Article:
Several political hot potatoes reserved for further debate

Separating the Economic Arrangements Bill guarantees a much more uncertain route for the newly independent legislation.

December 24, 2010 02:49
2 minute read.
Carmel Shama

Shama 311. (photo credit: Ariel Jerozolimski)


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Between rubber-stamp legislation and infuriating the coalition by voting down clauses, committee chairmen have a third option – namely, taking specific clauses of the Economic Arrangements Bill and separating them from the massive legislation.

Separation from the bill, which is usually approved in its final votes along strict lines of coalition discipline, guarantees a much more uncertain route for the newly independent legislation.

Winners & losers in the Economic Arrangements Bill
How 23 foreign journalists got to keep their tax breaks

If there were those in the coalition who feared that Carmel Shama-Hacohen’s (Likud) populist leanings would be felt when he took over as chairman of the Economic Affairs Committee, they could find ample material in his first week in office to confirm their concerns. His committee was a hub this week for splitting off controversial clauses, including changes to the composition of the Oil Council and raising the tariff for television ownership.

Shama-Hacohen denied that he effectively tabled any changes to the Oil Council, promising that the subject would be brought back to his committee for debate immediately after the budget passed the Knesset. After two days of hearings, the committee voted on Wednesday to delay any vote on the government’s proposal to increase the number of council members from nine to 13. Much of the debate centered around the appointment of a representative from the Environmental Protection Ministry to the panel. The ministry currently has an observer, but not a representative, on the council.

“I had no choice but to split the chapter from the rest of the bill,” Shama-Hacohen explained.

“After the disaster in the Gulf of Mexico, it is clear that the council’s composition as proposed in the Economic Arrangements Bill is lacking, and thus the appropriate way to fix it and to vary it is with a little green and by ensuring representation of both safety and ecological interests.”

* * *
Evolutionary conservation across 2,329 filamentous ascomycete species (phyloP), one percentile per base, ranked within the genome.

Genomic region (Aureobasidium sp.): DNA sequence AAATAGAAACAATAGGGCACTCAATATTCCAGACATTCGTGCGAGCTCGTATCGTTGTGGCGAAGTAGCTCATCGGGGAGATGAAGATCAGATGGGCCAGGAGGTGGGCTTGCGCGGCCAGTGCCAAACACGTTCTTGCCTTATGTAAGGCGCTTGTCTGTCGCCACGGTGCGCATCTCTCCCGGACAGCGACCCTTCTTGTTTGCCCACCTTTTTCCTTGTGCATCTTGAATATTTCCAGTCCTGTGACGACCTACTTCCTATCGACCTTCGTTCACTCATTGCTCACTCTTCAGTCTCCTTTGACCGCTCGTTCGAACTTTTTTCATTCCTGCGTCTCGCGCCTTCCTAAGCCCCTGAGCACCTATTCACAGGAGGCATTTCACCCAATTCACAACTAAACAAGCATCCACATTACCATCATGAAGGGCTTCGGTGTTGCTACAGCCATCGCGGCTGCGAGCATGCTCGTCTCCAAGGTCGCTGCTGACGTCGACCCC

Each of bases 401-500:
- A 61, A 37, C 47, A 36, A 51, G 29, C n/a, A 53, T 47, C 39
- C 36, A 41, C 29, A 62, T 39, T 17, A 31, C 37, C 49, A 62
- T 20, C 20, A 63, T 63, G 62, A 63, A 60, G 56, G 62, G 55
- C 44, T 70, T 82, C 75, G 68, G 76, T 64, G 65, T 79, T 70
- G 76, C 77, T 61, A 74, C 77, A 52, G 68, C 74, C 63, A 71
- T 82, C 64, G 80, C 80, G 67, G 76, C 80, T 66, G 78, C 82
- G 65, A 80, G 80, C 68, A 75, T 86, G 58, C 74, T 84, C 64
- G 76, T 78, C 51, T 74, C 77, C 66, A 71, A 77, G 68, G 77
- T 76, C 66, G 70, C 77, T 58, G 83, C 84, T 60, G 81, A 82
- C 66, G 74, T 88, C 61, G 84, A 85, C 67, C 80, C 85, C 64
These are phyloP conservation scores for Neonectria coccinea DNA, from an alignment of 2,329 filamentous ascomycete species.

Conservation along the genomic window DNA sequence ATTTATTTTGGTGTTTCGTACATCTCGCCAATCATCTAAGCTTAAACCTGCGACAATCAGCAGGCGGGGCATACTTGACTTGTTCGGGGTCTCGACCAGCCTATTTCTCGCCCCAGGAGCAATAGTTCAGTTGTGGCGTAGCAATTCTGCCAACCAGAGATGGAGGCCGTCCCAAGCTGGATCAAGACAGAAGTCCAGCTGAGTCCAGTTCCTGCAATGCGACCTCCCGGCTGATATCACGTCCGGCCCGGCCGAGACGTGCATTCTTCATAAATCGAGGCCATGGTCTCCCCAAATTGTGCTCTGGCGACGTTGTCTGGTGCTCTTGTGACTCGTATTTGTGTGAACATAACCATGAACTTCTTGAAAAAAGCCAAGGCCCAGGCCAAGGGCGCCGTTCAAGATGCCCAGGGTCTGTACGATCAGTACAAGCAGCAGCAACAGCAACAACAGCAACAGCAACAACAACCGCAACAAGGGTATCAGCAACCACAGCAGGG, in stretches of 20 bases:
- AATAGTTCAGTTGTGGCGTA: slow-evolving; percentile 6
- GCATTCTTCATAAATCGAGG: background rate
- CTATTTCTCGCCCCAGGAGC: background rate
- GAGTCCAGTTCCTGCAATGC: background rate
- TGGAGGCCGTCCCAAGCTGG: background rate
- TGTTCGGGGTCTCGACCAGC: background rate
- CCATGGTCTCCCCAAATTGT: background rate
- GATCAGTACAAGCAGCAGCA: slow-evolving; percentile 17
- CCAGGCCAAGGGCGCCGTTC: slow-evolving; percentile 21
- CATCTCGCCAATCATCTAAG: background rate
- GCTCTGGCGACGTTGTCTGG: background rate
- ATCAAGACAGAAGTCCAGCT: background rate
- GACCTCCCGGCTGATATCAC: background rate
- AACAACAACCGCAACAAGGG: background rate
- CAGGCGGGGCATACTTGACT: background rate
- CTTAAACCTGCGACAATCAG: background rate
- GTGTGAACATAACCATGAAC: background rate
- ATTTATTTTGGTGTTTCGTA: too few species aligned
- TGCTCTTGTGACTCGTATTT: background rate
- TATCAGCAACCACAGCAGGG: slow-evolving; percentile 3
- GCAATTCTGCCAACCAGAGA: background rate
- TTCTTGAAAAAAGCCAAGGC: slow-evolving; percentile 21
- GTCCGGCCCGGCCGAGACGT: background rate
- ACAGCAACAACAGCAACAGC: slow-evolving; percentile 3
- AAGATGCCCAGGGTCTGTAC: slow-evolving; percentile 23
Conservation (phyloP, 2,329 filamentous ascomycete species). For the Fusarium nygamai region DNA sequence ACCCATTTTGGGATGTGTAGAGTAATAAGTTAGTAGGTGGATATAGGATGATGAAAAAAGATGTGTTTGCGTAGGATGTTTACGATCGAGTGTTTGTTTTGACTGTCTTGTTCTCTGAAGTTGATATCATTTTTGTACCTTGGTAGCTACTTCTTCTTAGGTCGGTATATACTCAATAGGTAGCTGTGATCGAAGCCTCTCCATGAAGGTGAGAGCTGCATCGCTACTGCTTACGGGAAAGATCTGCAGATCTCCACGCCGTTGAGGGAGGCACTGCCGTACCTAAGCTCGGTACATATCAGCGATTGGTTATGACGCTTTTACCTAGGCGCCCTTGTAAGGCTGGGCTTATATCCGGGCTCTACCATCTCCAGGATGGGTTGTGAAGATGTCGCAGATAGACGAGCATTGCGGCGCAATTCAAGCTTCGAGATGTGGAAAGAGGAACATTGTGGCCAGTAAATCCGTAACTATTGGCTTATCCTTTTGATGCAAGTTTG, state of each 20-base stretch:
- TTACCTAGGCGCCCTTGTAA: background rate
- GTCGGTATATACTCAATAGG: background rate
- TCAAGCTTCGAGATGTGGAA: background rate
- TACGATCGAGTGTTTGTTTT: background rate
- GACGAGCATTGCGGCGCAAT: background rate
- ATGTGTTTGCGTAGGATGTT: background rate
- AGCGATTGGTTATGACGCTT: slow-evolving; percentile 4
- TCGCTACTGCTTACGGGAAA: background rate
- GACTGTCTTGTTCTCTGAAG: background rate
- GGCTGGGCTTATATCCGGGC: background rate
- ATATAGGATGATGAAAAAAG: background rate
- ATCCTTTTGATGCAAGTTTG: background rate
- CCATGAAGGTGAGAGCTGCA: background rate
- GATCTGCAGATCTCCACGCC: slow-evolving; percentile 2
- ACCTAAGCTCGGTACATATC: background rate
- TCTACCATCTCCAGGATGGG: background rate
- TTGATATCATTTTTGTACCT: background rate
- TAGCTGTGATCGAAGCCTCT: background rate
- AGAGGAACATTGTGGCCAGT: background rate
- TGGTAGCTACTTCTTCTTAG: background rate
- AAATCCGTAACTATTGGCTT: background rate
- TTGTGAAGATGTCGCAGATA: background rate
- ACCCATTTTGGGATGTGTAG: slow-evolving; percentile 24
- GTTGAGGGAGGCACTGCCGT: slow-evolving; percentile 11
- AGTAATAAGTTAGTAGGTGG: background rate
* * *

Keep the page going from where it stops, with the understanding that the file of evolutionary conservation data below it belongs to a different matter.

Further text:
His committee also voted to separate out an additional clause of the Economic Arrangements Bill that sought to raise the current television ownership tariffs.

The Economic Affairs Committee was not, however, the only committee to threaten to split clauses away from the larger bill. The Finance Committee threatened Monday to separate out for further debate a clause that would have enabled the Israel Lands Authority to remove without legal process any lessee who has held a property for more than seven years. The committee had held a series of debates on the clause, with a wide coalition consisting of Shelly Yacimovich (Labor), Yitzhak Vaknin (Shas), Haim Oron (Meretz) and Shai Hermesh (Kadima) all opposing the planned amendment.

After Finance Committee chairman Moshe Gafni (United Torah Judaism) threatened that he would propose separating the clause if the Treasury failed to come to an agreement with the MKs, negotiations were held and the split was averted.

A split was not, however, averted, in the Labor, Welfare and Health Committee, where committee members unanimously voted to separate a plan to establish a clearing house for financial data from the Economic Arrangements Bill. In that case, both Deputy Finance Minister Yitzhak Cohen and Knesset Speaker Reuven Rivlin were instrumental in the negotiations, through which Committee Chairman MK Haim Katz (Likud) promised to complete hearings on the legislation by the end of January.

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